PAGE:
Highlights from

AAN 2019

American Academy of Neurology annual meeting

Philadelphia, USA 4-10 May 2019

Three very promising new treatments of neuromyelitis optica spectrum disorder

As yet, there are no approved therapies for neuromyelitis optica spectrum disorder (NMOSD), but that may very likely change soon. Three monoclonal antibodies submitted promising safety and efficacy results on relapse prevention. They are inebilizumab, eculizumab, and satralizumab.

Inebilizumab was tested in the phase 3, double-masked, randomised, placebo-controlled trial N-Momentum [1]. Participants were randomised 3:1 to inebilizumab or placebo for 6.5 months. Concurrent treatment with other immune suppressants was prohibited. The primary outcome measure was time-to-first adjudicated attack after 28 weeks. The 230 subjects from 24 countries were randomised and dosed (212 seropositive for anti-AQP4 antibodies).

Inebilizumab was associated with a 77% reduction in risk of developing an NMOSD attack in AQP4-IgG seropositive patients (HR 0.227; P< 0.0001). The effect on the total population, including AQP4-IgG seronegative patients was similar: 73% reduction (HR 0.272; P< 0.0001). After 28 weeks, 89% of AQP4-IgG actively treated seropositive patients were attack-free vs 58% in the placebo group. Also, inebilizumab demonstrated statistically significant benefits in key secondary endpoints, including reduction in: worsening from baseline in Expanded Disability Status Scale (EDSS) scores (P=0.0049); NMOSD-related hospitalisations (P=0.01); and frequency of cumulative total active MRI lesions (P=0.0034). Inebilizumab demonstrated a favourable safety and tolerability profile, with an adverse event rate similar to placebo.

In a randomised, double-blind, time-to-event trial, eculizumab had a significantly lower risk of relapse than placebo among 143 patients with AQP4-IgG-positive NMOSD [2]. There was no significant between-group difference in measures of disability progression. Upper respiratory tract infections and headaches were more common in the eculizumab group.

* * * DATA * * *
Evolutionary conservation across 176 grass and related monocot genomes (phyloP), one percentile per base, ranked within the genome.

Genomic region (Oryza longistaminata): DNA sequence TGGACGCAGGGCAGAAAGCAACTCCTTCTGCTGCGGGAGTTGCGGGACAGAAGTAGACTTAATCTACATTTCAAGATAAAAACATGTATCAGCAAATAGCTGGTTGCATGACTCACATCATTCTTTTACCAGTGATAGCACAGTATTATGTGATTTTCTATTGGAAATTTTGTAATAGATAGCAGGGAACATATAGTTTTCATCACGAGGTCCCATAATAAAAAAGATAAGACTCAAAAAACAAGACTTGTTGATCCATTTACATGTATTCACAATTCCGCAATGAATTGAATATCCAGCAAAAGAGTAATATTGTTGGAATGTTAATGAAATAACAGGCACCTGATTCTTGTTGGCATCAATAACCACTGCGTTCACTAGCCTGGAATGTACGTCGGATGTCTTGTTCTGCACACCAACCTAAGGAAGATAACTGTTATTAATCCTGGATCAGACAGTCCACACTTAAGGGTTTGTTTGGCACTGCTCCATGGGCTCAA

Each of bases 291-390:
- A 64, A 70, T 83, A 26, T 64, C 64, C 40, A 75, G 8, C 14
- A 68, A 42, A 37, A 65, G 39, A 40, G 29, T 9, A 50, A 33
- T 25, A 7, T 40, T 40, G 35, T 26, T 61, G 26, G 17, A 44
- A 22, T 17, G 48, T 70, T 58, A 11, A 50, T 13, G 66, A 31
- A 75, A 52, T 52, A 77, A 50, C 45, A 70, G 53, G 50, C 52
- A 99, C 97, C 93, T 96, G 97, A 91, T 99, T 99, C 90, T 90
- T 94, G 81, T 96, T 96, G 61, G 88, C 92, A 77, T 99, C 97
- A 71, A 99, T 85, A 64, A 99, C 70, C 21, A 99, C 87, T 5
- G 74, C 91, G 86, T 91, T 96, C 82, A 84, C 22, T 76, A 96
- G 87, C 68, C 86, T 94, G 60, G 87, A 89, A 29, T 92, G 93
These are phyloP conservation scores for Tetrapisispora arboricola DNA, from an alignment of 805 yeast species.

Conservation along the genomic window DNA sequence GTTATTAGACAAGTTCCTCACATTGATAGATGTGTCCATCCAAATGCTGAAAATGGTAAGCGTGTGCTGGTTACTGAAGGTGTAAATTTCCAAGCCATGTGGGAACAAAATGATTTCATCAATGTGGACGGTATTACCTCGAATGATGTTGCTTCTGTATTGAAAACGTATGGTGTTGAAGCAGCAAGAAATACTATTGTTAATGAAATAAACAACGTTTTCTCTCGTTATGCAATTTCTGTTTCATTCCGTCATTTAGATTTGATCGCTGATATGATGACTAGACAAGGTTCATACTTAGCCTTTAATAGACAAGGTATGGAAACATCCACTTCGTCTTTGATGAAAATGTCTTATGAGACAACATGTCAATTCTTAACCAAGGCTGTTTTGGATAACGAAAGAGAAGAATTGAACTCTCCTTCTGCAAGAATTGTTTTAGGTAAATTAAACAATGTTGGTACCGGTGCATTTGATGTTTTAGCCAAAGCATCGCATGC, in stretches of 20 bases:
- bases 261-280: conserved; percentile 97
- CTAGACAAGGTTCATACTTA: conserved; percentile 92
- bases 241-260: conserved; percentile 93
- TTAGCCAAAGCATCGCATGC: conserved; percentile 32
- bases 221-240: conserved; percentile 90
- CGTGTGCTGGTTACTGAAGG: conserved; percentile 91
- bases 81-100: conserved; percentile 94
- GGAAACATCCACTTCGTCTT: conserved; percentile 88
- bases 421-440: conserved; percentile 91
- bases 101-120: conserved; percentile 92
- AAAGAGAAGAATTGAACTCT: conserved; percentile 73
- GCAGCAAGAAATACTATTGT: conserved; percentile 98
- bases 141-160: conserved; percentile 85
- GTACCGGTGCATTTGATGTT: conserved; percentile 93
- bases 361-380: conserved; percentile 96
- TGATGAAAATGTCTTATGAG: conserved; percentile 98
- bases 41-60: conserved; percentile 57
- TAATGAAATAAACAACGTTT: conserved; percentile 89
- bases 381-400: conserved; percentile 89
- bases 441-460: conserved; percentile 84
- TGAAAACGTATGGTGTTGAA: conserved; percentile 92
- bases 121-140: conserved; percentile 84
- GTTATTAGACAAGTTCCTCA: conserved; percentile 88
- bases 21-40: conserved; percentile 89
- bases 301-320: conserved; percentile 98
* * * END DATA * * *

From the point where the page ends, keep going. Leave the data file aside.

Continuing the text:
A subgroup analysis of the the SAkuraSky study showed that satralizumab is effective in reducing relapse, especially in NMO/NMOSD AQP4-Ab-positive patients [3]. Satralizumab showed a 79% risk reduction of relapses compared to placebo in this subgroup (HR 0.21).

  1. Cree B, et al. A Double-masked, Placebo-controlled Study with Open-label Period to Evaluate the Efficacy and Safety of Inebilizumab in Adult Subjects with Neuromyelitis Optica Spectrum Disorders–Top line efficacy and safety results. AAN 2019, Plen02.001.
  2. Pittock SJ, et al. Eculizumab in Aquaporin-4–Positive Neuromyelitis Optica Spectrum Disorder. N Engl J Med. 2019 May 3. doi: 10.1056/NEJMoa1900866. [Epub ahead of print]
  3. Yamamura T, et al. Efficacy of satralizumab (SA237) in subgroups of patients in SAkuraSky: a Phase III double-blind, placebo-controlled, add-on study in patients with neuromyelitis optica spectrum disorder (NMOSD). AAN 2019, S43.008.

The content and interpretation of these conference highlights are the views and comments of the speakers/authors.